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Special Areas of Conservation

Solent Maritime

Designated Special Area of Conservation (SAC)
Country England
Unitary Authority Extra-Regio, Hampshire and Isle of Wight, Surrey, East and West Sussex
Centroid* SU756003
Latitude 50.79638889
Longitude -0.927777778
SAC EU Code UK0030059
Status Designated Special Area of Conservation (SAC)
Area (ha) 11243.12
* This is the approximate central point of the SAC. In the case of large, linear or composite sites, this may not represent the location where a feature occurs within the SAC.
Location of Solent Maritime SAC

General site character

  • Marine areas, Sea inlets (14%)
  • Tidal rivers, Estuaries, Mud flats, Sand flats, Lagoons (including saltwork basins) (59%)
  • Salt marshes, Salt pastures, Salt steppes (23%)
  • Coastal sand dunes, Sand beaches, Machair (0.5%)
  • Shingle, Sea cliffs, Islets (3%)
  • Broad-leaved deciduous woodland (0.5%)

Download the Natura 2000 standard data form for this site as submitted to Europe (PDF <100kb)

Note When undertaking an appropriate assessment of impacts at a site, all features of European importance (both primary and non-primary) need to be considered.

Annex I habitats that are a primary reason for selection of this site

  • 1130 Estuaries

    The Solent encompasses a major estuarine system on the south coast of England with four coastal plain estuaries (Yar, Medina, King’s Quay Shore, Hamble) and four bar-built estuaries (Newtown Harbour, Beaulieu, Langstone Harbour, Chichester Harbour). The site is the only one in the series to contain more than one physiographic sub-type of estuary and is the only cluster site. The Solent and its inlets are unique in Britain and Europe for their hydrographic regime of four tides each day, and for the complexity of the marine and estuarine habitats present within the area. Sediment habitats within the estuaries include extensive estuarine flats, often with intertidal areas supporting eelgrass Zostera spp. and green algae, sand and shingle spits, and natural shoreline transitions. The mudflats range from low and variable salinity in the upper reaches of the estuaries to very sheltered almost fully marine muds in Chichester and Langstone Harbours. Unusual features include the presence of very rare sponges in the Yar estuary and a sandy ‘reef’ of the polychaete Sabellaria spinulosa on the steep eastern side of the entrance to Chichester Harbour.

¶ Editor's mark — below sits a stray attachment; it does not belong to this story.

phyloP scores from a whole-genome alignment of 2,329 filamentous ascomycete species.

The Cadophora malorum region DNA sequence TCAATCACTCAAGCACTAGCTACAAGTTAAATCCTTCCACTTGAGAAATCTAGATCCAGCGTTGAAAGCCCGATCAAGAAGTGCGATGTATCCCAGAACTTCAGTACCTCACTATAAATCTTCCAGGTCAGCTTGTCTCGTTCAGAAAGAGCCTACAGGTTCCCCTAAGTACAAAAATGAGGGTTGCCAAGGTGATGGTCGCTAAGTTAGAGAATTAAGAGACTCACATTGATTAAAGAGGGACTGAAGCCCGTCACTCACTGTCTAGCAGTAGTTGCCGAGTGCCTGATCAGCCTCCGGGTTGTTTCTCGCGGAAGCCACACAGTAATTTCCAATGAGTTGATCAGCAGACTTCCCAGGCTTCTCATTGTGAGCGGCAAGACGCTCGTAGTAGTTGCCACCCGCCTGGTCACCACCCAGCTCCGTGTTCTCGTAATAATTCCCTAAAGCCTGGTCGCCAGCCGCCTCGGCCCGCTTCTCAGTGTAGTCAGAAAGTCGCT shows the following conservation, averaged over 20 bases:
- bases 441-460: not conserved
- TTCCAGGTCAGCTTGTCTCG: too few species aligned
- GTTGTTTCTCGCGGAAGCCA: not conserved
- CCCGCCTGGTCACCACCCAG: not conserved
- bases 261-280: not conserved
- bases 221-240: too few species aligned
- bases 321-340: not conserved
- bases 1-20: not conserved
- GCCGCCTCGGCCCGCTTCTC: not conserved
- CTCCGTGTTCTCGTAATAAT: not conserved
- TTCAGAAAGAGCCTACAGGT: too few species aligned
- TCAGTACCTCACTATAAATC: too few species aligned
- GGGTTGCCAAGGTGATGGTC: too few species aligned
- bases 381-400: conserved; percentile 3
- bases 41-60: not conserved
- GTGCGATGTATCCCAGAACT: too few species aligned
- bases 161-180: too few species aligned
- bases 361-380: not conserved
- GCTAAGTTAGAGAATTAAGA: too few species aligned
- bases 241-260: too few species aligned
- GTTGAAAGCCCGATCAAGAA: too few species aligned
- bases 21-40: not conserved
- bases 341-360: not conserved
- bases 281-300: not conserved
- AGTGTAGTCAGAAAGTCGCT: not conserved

• Solent Maritime is the only site for smooth cord-grass Spartina alterniflora in the UK and is one of only two sites where significant amounts of small cord-grass S. maritima are found. It is also one of the few remaining sites for Townsend’s cord-grass S. x townsendii and holds extensive areas of common cord-grass Spartina anglica, all four taxa thus occurring here in close proximity. It has additional historical and scientific interest as the site where S. alterniflora was first recorded in the UK (1829) and where S. x townsendii and, later, S. anglica first occurred.

  • The Solent contains the second-largest aggregation of Atlantic salt meadows in south and south-west England. Solent Maritime is a composite site composed of a large number of separate areas of saltmarsh. In contrast to the Severn estuary, the salt meadows at this site are notable as being representative of the ungrazed type and support a different range of communities dominated by sea-purslane Atriplex portulacoides, common sea-lavender Limonium vulgare and thrift Armeria maritima. As a whole the site is less truncated by man-made features than other parts of the south coast and shows rare and unusual transitions to freshwater reedswamp and alluvial woodland as well as coastal grassland. Typical Atlantic salt meadow is still widespread in this site, despite a long history of colonisation by cord-grass Spartina spp.

Annex II species that are a primary reason for selection of this site

  • Not Applicable

Annex II species present as a qualifying feature, but not a primary reason for site selection

Many designated sites are on private land: the listing of a site in these pages does not imply any right of public access.